The entrance to Jerusalem’s Sacher Park was transformed from April 25-27 by a fire-breathing robotic dragon, which flailed its arms and attempted to take flight. The robot, a signature feature at Jerusalem’s first-ever “Geek Picnic,” was one of more than 150 scientific amusements available for the public to experience.
This particular dragon was designed by students from Moscow’s Art Industrial Institute in conjunction with the Flacon design factory, said Anatasia Shaminer, a student who helped facilitate the display. Children attending the Geek Picnic—modeled after Eastern Europe’s open-air festival dedicated to popular science, modern technology, science, and art—were able to board the robot dragon, stand beside a Russian Air Force pilot, and learn to control the machine, whose pilot’s chair was made from a former Russian fighter jet.
2016 marked the first time that the Geek Picnic took place outside of the former Soviet Union.
Carmi Wurtman—owner of 2BVibes Productions, the company that licensed the rights for the festival and leveraged the talents of 30 staff members over the course of two years to bring the Geek Picnic to the Holy Land—said that for five years, he had been eyeing the event as one that would “work well with Israel’s DNA.”
“It’s a smart event,” Wurtman told JNS.org. “It’s for adults and children—it’s rare that kids and parents can be happy going somewhere together.”
At Sacher Park, attendees were able to engage in science workshops and explore new technologies with their own hands. Science, technology, and art tents (with narration mostly in English) took participants into innovators’ worlds, exploring topics ranging from bionics to performing arts to quantum physics.
Tamar Greenberg of Rishon LeZion, a central Israeli city, displayed her work using sewable electronic pieces in traditional women’s handcrafts. The sewable electronic modules—including a small programmable computer called a Lilypad Arduino–can be stitched together with conductive thread to create interactive garments and accessories.
“My mission in life is to promote science and technology for girls, combined with traditional women’s handcrafts,” Greenberg said. “Girls like to make something useful. Through sewing and handcrafts, they can learn math, science, chemistry, and even how to code.”
Greenberg’s colorful snake squirmed across the table for children to touch and feel. It was made through a simple computer code and from colorful, recycled plastic grocery bags as well as Lilypad computer pieces.
The Israeli Google Lunar X Prize team had a tent at the Geek Picnic to display their work towards landing the first Israeli spacecraft on the moon. At another booth, Mor Yahav explained the art of 3D printing.
“You pour the mixture into a cup that is positioned above the printer,” he said while an edible printed pancake slowly appeared. “An internal pump flows the mixture down from the cup into the syringe and the syringe draws the design. It is being made in a pan. The pan is hot, so the pancake cooks while it is being made.”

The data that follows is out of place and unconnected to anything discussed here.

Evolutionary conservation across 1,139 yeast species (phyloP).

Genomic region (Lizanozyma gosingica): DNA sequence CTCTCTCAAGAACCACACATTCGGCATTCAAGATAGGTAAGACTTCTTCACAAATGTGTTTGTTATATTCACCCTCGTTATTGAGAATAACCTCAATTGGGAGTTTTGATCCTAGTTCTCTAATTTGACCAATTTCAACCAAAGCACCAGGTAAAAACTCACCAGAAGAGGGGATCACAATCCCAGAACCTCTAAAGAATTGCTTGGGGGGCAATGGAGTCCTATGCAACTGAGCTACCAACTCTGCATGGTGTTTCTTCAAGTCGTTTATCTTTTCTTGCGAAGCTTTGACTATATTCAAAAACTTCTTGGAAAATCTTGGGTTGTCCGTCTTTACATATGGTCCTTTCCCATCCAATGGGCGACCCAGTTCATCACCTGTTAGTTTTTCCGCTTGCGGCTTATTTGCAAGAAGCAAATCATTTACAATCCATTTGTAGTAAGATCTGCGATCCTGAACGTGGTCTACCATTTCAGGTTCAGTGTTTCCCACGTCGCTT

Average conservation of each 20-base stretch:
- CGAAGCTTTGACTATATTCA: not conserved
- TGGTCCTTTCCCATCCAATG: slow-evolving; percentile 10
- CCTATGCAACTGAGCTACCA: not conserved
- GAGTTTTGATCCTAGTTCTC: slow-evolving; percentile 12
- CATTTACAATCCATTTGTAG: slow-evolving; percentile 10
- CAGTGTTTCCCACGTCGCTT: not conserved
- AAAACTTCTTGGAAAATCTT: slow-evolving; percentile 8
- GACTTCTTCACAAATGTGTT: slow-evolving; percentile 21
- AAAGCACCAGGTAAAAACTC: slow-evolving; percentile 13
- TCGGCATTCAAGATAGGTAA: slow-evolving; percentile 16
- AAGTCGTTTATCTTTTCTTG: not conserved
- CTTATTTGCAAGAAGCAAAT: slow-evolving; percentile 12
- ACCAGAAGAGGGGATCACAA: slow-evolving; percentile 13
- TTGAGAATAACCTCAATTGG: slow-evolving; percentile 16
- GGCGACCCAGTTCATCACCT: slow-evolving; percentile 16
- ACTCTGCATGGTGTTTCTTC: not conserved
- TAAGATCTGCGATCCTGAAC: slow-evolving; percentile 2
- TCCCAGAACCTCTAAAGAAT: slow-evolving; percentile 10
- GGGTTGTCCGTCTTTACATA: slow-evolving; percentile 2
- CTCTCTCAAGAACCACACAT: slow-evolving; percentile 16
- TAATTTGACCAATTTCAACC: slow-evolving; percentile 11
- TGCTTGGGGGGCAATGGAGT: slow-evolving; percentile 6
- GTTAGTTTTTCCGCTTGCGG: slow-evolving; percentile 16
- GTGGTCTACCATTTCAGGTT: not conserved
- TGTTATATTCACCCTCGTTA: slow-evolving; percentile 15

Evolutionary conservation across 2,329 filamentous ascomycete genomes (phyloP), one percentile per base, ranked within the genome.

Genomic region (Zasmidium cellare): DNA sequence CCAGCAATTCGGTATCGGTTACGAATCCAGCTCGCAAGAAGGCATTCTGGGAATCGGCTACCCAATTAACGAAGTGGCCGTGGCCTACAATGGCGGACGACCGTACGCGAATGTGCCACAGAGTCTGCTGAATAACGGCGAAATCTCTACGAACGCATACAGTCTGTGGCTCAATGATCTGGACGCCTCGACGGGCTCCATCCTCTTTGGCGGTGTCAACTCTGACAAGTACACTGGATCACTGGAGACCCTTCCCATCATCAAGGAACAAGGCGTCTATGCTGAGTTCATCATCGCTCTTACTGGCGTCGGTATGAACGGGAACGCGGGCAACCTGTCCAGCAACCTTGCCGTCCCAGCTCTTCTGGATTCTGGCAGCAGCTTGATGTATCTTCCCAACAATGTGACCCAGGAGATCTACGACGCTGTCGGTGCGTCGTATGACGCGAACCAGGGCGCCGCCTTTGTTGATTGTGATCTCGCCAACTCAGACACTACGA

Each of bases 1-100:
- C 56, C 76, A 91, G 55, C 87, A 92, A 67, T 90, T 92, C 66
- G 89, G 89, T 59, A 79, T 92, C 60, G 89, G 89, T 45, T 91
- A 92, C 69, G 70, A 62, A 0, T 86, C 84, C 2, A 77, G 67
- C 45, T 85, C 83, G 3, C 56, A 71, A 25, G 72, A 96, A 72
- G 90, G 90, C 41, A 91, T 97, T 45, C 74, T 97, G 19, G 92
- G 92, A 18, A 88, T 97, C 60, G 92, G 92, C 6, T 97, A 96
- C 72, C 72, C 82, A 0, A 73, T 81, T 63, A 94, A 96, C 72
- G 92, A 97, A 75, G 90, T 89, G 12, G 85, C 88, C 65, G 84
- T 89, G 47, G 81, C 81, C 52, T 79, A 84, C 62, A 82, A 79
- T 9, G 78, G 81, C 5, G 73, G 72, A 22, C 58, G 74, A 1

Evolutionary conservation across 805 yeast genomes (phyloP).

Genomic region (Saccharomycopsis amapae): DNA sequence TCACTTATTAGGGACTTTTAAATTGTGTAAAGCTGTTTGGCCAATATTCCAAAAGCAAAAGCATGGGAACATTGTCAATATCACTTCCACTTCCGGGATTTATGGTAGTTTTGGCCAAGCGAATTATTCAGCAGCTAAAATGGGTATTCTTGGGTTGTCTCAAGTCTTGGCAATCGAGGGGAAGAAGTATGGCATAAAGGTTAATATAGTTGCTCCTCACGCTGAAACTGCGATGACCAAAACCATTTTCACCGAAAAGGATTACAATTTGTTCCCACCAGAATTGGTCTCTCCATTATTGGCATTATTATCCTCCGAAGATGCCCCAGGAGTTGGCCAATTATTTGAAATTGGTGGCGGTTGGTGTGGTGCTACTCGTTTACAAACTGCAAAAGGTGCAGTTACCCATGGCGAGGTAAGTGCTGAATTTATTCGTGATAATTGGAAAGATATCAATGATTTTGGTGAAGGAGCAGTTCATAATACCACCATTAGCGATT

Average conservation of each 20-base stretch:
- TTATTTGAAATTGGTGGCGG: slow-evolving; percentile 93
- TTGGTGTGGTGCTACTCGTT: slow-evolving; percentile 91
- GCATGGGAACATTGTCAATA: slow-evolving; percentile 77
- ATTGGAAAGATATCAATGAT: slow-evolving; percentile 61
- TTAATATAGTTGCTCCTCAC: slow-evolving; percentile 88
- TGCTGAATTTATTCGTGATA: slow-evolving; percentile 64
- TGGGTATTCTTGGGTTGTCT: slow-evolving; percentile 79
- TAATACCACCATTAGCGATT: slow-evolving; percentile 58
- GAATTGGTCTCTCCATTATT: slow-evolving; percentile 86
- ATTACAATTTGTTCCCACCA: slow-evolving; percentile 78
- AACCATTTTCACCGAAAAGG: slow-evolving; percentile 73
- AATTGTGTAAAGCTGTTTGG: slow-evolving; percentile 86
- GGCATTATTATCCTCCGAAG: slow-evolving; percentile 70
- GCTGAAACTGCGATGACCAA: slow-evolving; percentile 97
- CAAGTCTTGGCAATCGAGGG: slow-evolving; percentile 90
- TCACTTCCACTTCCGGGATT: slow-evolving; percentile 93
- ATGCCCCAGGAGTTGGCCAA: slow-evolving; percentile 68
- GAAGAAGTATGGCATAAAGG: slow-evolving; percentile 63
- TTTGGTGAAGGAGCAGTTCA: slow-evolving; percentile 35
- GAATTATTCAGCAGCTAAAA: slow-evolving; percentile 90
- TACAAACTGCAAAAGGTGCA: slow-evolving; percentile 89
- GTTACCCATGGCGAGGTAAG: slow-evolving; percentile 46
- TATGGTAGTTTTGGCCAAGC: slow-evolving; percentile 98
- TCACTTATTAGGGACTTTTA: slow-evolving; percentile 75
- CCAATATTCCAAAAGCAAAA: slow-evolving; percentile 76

Does it work for anything? Anything that can be made out of batter, Yahav responded with a sheepish grin.
Nearby, a similar booth manned by distributors from 3D Printing Center Israel had staffers creating 3D-printed plastic prototypes. Keter, a market leader in plastic home and outdoor storage solutions, purchased one of the machines, according to booth personnel. Keter uses the machine to create prototypes before mass production. Whereas in the past it would take days or months and significant funds to make a prototype, with plastic printing materials cost around 100 NIS ($26.75) per kilogram and the machine costs about 60 NIS ($13.40) per hour to work. It takes only about five hours from the time the design is inputted until the prototype is complete.
For Rivky Braun and her children, who were visiting Israel from Brooklyn, the highlight exhibit was the “Hand of Man” machine, which allowed selected onlookers to crush cars like soda cans. The Hand of Man is an interactive sculpture comprised of a 26-foot-long hydraulically actuated human hand and forearm, which is capable of picking up and crushing cars, and a “glove” device that controls it. Any movement by the person controlling the glove is reproduced by the large robotic hand.
Other child attendees of the Geek Picnic found favor in the non-Newtonian fluid display, where they could walk across a shallow pond made of corn starch and water. The mixture became more viscous (thicker) when force was applied—meaning that when children ran, their feet stayed on top of the mixture. When they simply put their hands inside the fluid, they could slide them through as easily as if it were pure water.
The Geek Picnic also included drone racing, a gaming zone with some unavailable-to-the-public activities, science experiments, and car-style missiles.
“The whole idea is to do and touch and feel and participate,” said2BVibes Productions’s Wurtman, whose spokesperson noted that about 40,000 people attended the three-day event. “We took the licensing for 10 years. I am hoping this will become a landmark event in Israel.”
CAP: The robotic dragon at Jerusalem’s Geek Picnic. Credit: Maayan Jaffe-Hoffman.